Amarnath Peak

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Amarnath Peak
Amarnath Peak is located in Jammu and Kashmir
Amarnath Peak
Amarnath Peak
Amarnath on a map of Jammu and Kashmir
Highest point
Elevation5,186 m (17,014 ft)
Coordinates34°13′30″N 75°29′30″E / 34.22500°N 75.49167°E / 34.22500; 75.49167Coordinates: 34°13′30″N 75°29′30″E / 34.22500°N 75.49167°E / 34.22500; 75.49167
Geography
LocationKashmir Valley
Parent rangeHimalayas
Climbing
First ascentNever been climbed
Easiest routeZojila side North face

Amarnath Peak is a mountain with a peak elevation of 5,186 metres (17,014 ft), in Ganderbal district of Kashmir, in the vicinity of Sonamarg. Amarnath Peak is part of the Himalayas, and is located south of Zojila and west of Machoi Glacier. It lies 117 km northeast from Srinagar, 13 km from Baltal in the southeast. It lies 6 km south of Zojila. The melt waters form a major tributary of the Sind River at Baltal.[1]

Amarnath mountain is considered as a sacred mountain, it has a cave at its south face at an elevation of 3,800 metres (12,470 ft) known as Amarnath cave. The cave is believed to be the ancient and among most sacred places[2] for pilgrimage in Hinduism. It is the centre for Hindu pilgrims during summer.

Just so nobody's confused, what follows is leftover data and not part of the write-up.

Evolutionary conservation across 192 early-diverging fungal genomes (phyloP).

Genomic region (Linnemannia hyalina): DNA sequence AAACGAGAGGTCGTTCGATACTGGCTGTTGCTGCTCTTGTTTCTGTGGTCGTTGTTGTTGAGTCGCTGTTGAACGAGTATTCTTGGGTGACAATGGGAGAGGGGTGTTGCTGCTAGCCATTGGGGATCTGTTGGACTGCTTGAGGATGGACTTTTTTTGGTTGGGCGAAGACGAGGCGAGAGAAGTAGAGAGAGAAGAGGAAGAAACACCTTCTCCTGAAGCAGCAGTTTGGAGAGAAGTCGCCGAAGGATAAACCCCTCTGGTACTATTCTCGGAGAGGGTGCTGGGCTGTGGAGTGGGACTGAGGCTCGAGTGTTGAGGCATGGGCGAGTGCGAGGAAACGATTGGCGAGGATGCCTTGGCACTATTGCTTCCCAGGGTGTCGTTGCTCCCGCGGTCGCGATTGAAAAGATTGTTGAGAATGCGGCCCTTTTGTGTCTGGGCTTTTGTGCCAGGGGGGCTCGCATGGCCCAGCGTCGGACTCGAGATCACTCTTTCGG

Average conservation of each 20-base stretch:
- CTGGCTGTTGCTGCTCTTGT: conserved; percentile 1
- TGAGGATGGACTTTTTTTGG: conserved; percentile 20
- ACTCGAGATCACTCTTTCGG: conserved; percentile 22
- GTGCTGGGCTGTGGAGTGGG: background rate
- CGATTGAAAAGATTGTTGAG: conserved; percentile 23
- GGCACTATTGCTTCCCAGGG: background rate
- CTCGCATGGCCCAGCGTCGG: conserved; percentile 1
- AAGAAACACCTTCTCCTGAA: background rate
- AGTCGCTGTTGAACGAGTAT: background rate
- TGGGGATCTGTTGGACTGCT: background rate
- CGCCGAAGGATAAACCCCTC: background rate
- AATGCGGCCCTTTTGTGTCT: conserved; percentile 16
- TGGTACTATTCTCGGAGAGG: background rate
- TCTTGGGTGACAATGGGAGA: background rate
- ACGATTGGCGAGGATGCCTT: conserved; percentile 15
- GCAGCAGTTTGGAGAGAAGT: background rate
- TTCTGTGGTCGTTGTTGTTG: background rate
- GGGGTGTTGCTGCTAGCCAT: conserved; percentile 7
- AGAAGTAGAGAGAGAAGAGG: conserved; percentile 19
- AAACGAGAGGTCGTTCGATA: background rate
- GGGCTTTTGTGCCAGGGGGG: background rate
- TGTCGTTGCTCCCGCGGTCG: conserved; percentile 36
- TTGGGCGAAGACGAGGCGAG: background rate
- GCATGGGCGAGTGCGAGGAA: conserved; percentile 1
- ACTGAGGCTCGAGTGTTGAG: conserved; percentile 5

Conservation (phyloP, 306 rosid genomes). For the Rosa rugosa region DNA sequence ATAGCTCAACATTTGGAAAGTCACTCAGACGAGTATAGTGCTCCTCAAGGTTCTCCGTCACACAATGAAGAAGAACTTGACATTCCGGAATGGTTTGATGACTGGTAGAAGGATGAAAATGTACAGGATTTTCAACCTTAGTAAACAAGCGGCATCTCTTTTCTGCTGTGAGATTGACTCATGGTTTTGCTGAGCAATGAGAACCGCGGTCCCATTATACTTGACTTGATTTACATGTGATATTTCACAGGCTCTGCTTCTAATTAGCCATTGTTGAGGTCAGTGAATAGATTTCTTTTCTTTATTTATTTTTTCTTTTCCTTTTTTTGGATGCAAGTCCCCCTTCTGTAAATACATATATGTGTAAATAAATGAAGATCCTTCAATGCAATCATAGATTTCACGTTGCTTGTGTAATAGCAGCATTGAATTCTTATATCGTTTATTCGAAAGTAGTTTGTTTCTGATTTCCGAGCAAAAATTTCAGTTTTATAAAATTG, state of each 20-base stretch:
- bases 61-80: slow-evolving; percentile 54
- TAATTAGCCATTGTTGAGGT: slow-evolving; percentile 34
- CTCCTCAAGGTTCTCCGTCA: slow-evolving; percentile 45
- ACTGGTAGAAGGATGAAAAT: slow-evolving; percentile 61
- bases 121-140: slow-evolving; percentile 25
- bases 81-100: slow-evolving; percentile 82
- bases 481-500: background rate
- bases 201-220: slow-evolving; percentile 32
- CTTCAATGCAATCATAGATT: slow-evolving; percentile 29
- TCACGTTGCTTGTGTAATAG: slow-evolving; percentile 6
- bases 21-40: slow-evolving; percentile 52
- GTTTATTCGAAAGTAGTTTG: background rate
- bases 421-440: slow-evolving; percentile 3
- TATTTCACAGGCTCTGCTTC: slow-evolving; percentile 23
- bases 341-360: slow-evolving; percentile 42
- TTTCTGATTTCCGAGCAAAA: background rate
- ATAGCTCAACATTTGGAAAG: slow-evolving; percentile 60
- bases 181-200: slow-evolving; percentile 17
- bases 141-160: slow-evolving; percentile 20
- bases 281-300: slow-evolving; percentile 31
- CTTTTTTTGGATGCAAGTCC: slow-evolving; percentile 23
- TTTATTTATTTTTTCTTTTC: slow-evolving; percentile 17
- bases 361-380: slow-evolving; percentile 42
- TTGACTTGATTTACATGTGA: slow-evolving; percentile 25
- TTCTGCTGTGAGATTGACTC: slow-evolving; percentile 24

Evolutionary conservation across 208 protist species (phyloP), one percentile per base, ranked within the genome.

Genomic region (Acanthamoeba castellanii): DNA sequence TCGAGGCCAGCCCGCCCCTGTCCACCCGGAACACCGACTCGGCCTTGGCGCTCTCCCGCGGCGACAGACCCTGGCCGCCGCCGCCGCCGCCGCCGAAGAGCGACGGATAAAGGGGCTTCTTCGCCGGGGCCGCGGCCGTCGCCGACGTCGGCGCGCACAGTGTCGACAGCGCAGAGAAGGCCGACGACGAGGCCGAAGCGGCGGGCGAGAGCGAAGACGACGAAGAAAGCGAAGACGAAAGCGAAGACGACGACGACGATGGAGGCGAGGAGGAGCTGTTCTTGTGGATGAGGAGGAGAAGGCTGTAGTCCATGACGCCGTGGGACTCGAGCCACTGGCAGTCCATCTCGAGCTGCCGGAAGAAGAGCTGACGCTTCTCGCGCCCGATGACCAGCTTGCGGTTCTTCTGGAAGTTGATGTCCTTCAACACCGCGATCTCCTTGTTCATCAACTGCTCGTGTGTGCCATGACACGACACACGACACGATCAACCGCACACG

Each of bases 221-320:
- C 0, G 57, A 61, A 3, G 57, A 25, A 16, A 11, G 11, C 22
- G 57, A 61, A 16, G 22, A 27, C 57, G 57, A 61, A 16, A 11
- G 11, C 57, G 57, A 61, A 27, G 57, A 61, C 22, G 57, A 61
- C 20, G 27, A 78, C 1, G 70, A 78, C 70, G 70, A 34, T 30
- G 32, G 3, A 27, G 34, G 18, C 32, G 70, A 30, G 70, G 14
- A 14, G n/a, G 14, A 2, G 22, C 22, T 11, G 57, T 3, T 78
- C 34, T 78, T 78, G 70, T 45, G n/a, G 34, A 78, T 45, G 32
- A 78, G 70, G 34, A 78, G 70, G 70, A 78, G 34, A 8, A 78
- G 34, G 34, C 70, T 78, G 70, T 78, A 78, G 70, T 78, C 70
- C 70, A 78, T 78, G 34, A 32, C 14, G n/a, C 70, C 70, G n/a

Climbing history and routes[edit]

Due to its religious importance, Amarnath Peak is not climbed. It was first surveyed in 1912 by a British medical team headed by Ernest Neve, who surveyed most of the peaks of this Himalayan range.[3] The Scottish Colonel N. N. L. Watts also went through the tracks of this peak and discovered an easy route to ascend the peak in 1933,[4] which leads from Zojila down to the south and a glacial ascent to the summit of Amarnath Peak.

Apart from the Zojila side, Amarnath Peak can be reached leaving the cave on the left side and climbing through the east face. The route as discovered by Watts is from the north face which is accessible from Srinagar 112 km (70 mi) by road NH 1D, 12 km (7.5 mi) from Sonamarg and 4 km (2.5 mi) climb to the glacier of the peak.[5]

References[edit]

  1. ^ "Geography of Kashmir". kousa.org. Retrieved 1 May 2012.
  2. ^ "Amarnath yatra the most sacred and ancient". amarnathyatra.org. Retrieved 1 May 2012.
  3. ^ Comins, Dave (1990–91). Sondheimer, Ernst (ed.). "Schoolboys on Kolahoi" (PDF). Alpine Journal. 95. ISSN 0065-6569. Retrieved 5 August 2016.
  4. ^ "Mountaineering in the Kashmir Himalaya". himalayaclub.org. Retrieved 1 May 2012.
  5. ^ "The charm of Kashmir". archive.org. Retrieved 1 May 2012.